After a successful campaign of shaming Congress to take a break from earmarks, Sen. Tom Coburn (R-Okla.) has turned his focus to aid received by millionaires, and he hopes it will lead to means testing for Social Security and Medicare.
"It is a new way to make the case for means testing, not just for Social Security but [also] Medicare," said an aide in Coburn's office. "This isn't class warfare. It's classy warfare."
Indeed, Coburn is using much the same strategy he used to go after "pork-barrel spending": reports with catchy names and seemingly outrageous examples of government waste. This time it's "Subsidies of the Rich and Famous," which highlights the whopping $9 billion in retirement payments people who make more than $1 million a year get from the federal government.
In a floor speech Tuesday, Coburn turned serious in comparing the U.S. Social Security system to Canada's.
"Why is Canada's Social Security system not in trouble?" Coburn asked. "Because Canada looks at how much you are making each year, and at certain levels, you get half of your Social Security, because you obviously don't need it because your income is up there, and at a certain other level, you get none of it."
"Yet we've gone completely the other way," Coburn continued.
On Medicare, which helps provide health care to the elderly, Coburn said the wealthy should be shouldering a greater share of the burden. Currently program recipients pay 25 percent of the total cost, down from 50 percent when the program was first launched.
Coburn said that overall he still supports reforming the tax code in order to lower rates to boost economic growth, but "one of the first steps in doing that [should be] to make sure our tax code and social safety net programs are for those that need it, not for those that don't."
The idea of the report is to force "the debate the American people want us to have instead of pandering to random lobbyists and interest groups," the Coburn aide said. "You have to tip everyone's sacred cows and highlight idiotic giveaways to the rich and famous across the board if we are going to win the argument on means testing."
The report also appears to echo a Democratic talking point that the wealthy are treated more favorably by the tax code than others. But while Democrats want to raise taxes on upper income earners to help fund initiatives to stimulate the economy, Coburn wants to lower taxes.
Coburn's shift in focus to means testing for entitlement programs is significant because the report follows his successful campaign to end earmarks.
He and Sen. John McCain (R-Ariz.), year after year, would put out "pork" reports listing — often in a humorous way — directed spending that lawmakers would get into appropriations bills.
After the GOP won control of the House in last year's elections, Senate Democratic leaders and reluctant Republican appropriators — who supported earmarks as part of their mandate under the Constitution to oversee spending — agreed to a two-year moratorium on earmarks.
The report also comes after Coburn, who is well-respected in conservative circles, this year took on anti-tax pundit Grover Norquist over what counts as a tax increase.
Norquist has made a name for himself by getting lawmakers to sign a pledge that they will not support tax increases. But Coburn challenged Norquist over the "gang of six" proposal to cut $4 trillion from the deficit over 10 years. The package included repealing tax code subsidies, which Norquist argued would be tantamount to tax increases.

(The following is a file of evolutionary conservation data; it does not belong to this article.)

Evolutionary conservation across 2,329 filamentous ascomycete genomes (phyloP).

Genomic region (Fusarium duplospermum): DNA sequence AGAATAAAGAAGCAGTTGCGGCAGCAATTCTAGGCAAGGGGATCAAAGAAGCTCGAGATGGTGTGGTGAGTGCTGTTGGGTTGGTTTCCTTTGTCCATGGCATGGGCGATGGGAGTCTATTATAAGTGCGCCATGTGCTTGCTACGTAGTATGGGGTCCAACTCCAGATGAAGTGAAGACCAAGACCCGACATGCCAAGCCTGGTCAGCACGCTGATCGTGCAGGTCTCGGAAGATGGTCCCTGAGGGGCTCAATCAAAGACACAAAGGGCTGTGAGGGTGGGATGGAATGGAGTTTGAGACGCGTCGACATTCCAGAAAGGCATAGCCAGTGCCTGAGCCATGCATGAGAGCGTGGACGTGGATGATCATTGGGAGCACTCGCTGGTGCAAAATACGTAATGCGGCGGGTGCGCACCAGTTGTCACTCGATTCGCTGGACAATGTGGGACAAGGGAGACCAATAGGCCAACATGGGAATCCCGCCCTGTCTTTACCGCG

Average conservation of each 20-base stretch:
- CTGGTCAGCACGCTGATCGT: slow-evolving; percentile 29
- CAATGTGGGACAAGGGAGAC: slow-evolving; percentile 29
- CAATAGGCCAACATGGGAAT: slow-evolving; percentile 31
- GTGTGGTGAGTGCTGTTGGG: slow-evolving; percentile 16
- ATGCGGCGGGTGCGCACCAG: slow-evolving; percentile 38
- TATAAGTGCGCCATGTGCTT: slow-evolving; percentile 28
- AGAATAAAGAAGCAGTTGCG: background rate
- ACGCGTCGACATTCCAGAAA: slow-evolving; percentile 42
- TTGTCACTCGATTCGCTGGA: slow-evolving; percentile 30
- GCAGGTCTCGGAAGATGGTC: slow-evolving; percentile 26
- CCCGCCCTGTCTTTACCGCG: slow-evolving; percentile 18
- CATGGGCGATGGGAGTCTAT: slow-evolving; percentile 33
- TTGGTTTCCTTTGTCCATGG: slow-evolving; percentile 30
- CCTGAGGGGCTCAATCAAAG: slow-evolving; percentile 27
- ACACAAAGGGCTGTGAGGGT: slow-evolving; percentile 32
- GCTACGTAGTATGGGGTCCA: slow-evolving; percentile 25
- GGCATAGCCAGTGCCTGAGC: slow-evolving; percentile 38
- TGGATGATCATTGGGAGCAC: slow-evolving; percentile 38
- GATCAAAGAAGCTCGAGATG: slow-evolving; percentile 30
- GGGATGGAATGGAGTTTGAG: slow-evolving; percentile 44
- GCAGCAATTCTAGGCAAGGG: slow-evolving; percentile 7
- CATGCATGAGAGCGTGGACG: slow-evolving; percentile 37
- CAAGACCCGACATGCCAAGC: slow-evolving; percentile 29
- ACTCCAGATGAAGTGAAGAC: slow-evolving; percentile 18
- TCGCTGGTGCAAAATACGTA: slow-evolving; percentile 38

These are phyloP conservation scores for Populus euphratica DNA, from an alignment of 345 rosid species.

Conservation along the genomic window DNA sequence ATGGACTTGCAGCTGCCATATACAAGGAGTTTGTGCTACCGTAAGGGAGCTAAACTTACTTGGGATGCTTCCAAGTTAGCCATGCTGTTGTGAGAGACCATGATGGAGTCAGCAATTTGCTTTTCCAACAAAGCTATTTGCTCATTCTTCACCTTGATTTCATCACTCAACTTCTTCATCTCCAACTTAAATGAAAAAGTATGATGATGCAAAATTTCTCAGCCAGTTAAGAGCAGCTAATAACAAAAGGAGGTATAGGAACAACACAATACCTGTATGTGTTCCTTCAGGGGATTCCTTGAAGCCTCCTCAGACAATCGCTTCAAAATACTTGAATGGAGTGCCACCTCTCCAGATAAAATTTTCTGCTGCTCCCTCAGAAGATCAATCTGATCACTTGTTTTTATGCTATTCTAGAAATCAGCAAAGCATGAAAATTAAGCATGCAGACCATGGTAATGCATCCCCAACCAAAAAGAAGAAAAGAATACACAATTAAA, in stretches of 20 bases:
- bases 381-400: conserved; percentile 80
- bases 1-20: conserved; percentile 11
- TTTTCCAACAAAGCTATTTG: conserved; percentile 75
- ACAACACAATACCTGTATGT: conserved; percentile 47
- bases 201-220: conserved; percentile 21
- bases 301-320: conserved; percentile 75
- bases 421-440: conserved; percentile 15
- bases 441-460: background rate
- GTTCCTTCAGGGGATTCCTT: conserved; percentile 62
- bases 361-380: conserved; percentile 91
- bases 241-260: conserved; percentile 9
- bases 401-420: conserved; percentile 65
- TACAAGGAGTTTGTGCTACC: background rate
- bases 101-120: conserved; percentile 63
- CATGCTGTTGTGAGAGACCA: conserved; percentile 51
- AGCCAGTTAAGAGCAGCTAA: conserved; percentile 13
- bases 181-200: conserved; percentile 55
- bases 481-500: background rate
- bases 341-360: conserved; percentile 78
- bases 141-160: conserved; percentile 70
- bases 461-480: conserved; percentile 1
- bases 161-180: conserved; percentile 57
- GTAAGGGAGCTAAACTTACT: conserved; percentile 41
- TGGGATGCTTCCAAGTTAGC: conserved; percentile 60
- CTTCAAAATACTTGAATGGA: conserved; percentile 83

Coburn's report on subsidies for the wealthy also lists about $30 billion in tax breaks that millionaires benefit from annually, including some such as the mortgage interest deduction and the child care tax credit, that also apply to lower-income brackets.
But by bringing up the issue of means testing during Congress' efforts to get the deficit under control, Coburn may be hoping for results similar to his earmark fight. And while Democrats have traditionally opposed means testing as a slippery slope to eliminating entitlement programs, liberals and moderates said Tuesday they would not reject the idea outright.
Sen. Frank Lautenberg (D-N.J.) said that means testing for Social Security and Medicare is something that should be explored.
"I think there is a fair way we can do that," Lautenberg said, adding that the wealthy "should do something extra" in these tough economic times.
Sen. Debbie Stabenow (D-Mich.) said she would not rule out means testing, but the details would determine what she could support. She added that she was heartened that Coburn is concerned with the "income gap in this country and I would hope it would be reflected in what he supports in terms of tax policy for millionaires."
Sen. Chris Coons (D-Del.) was circumspect about the matter, but he insisted everything should be considered to help get the nation on a better fiscal footing.
"Means testing benefits would not be one of the first things I would look at, or even the second or third thing. But in general, in talking about the budget and our deficits, I have continued to insist that everything should be on the table so I won't categorically rule it out," Coons said.
Rep. Elijah Cummings, D-Md., right, hugs Harold Schaitberger, General President of the International Association of Fire Fighters, after the Congressman spoke at the IAFF's Legislative Conference General Session at the Hyatt Regency on Capitol Hill, March 9, 2015. The day featured addresses by members of Congress and Vice President Joe Biden.